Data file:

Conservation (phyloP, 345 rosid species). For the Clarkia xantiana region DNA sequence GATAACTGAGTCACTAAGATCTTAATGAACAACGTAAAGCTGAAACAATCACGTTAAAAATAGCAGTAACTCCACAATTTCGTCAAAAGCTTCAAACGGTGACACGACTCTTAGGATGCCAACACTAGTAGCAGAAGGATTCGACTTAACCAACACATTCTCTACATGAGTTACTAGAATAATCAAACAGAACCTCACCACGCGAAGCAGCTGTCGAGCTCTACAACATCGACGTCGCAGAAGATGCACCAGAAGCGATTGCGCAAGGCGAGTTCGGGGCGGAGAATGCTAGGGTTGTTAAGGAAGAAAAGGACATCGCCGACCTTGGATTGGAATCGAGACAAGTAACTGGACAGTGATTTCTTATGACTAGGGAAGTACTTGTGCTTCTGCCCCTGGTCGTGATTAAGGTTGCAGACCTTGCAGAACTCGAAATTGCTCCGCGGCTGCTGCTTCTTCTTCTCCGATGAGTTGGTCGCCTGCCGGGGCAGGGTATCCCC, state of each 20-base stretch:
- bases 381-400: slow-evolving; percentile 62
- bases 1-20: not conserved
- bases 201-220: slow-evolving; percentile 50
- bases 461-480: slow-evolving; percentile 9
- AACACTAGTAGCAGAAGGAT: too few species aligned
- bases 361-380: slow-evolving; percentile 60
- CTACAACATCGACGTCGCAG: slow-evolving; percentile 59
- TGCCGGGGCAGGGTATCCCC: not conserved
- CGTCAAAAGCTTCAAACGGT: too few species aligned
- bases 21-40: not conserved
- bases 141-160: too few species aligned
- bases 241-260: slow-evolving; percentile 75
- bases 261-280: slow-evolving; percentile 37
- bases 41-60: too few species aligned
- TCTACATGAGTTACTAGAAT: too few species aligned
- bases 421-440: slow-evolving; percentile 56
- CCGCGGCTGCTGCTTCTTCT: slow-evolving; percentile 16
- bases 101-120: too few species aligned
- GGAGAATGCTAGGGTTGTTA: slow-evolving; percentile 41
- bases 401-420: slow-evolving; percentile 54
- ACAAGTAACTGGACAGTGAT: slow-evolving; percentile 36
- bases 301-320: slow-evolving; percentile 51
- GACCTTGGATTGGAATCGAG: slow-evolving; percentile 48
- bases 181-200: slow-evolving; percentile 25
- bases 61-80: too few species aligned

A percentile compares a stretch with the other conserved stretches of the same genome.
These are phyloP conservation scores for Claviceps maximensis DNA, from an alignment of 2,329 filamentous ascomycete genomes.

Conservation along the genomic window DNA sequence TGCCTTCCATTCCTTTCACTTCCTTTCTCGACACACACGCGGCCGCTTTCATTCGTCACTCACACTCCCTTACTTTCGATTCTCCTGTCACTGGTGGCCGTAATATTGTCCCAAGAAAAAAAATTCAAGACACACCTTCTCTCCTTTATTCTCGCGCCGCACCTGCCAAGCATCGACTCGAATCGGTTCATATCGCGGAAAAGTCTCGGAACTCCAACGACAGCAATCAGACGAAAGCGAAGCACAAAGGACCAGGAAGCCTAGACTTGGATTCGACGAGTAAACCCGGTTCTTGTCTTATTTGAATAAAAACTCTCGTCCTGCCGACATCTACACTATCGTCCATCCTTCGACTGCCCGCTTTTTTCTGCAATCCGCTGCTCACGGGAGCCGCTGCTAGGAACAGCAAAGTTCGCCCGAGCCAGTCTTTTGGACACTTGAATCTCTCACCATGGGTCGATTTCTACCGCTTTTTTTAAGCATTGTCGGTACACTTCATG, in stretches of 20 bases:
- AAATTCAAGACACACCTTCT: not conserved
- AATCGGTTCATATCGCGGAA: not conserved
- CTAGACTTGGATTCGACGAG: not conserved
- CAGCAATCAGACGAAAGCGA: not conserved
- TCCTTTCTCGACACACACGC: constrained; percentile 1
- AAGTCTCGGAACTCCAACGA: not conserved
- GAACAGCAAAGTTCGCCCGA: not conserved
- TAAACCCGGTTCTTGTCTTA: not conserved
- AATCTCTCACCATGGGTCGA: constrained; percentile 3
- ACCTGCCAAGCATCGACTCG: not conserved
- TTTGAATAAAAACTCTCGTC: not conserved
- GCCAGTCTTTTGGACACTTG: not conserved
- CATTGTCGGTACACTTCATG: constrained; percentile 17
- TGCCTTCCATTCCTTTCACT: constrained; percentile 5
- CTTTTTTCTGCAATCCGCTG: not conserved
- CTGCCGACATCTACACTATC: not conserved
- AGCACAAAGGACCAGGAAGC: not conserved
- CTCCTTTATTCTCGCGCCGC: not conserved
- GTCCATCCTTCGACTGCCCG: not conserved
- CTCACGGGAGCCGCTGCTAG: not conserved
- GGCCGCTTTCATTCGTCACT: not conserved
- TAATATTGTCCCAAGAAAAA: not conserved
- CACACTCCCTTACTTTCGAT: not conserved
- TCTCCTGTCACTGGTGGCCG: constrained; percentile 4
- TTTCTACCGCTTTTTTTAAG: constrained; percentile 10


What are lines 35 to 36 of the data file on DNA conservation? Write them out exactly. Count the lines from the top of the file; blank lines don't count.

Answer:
- AAGTCTCGGAACTCCAACGA: not conserved
- GAACAGCAAAGTTCGCCCGA: not conserved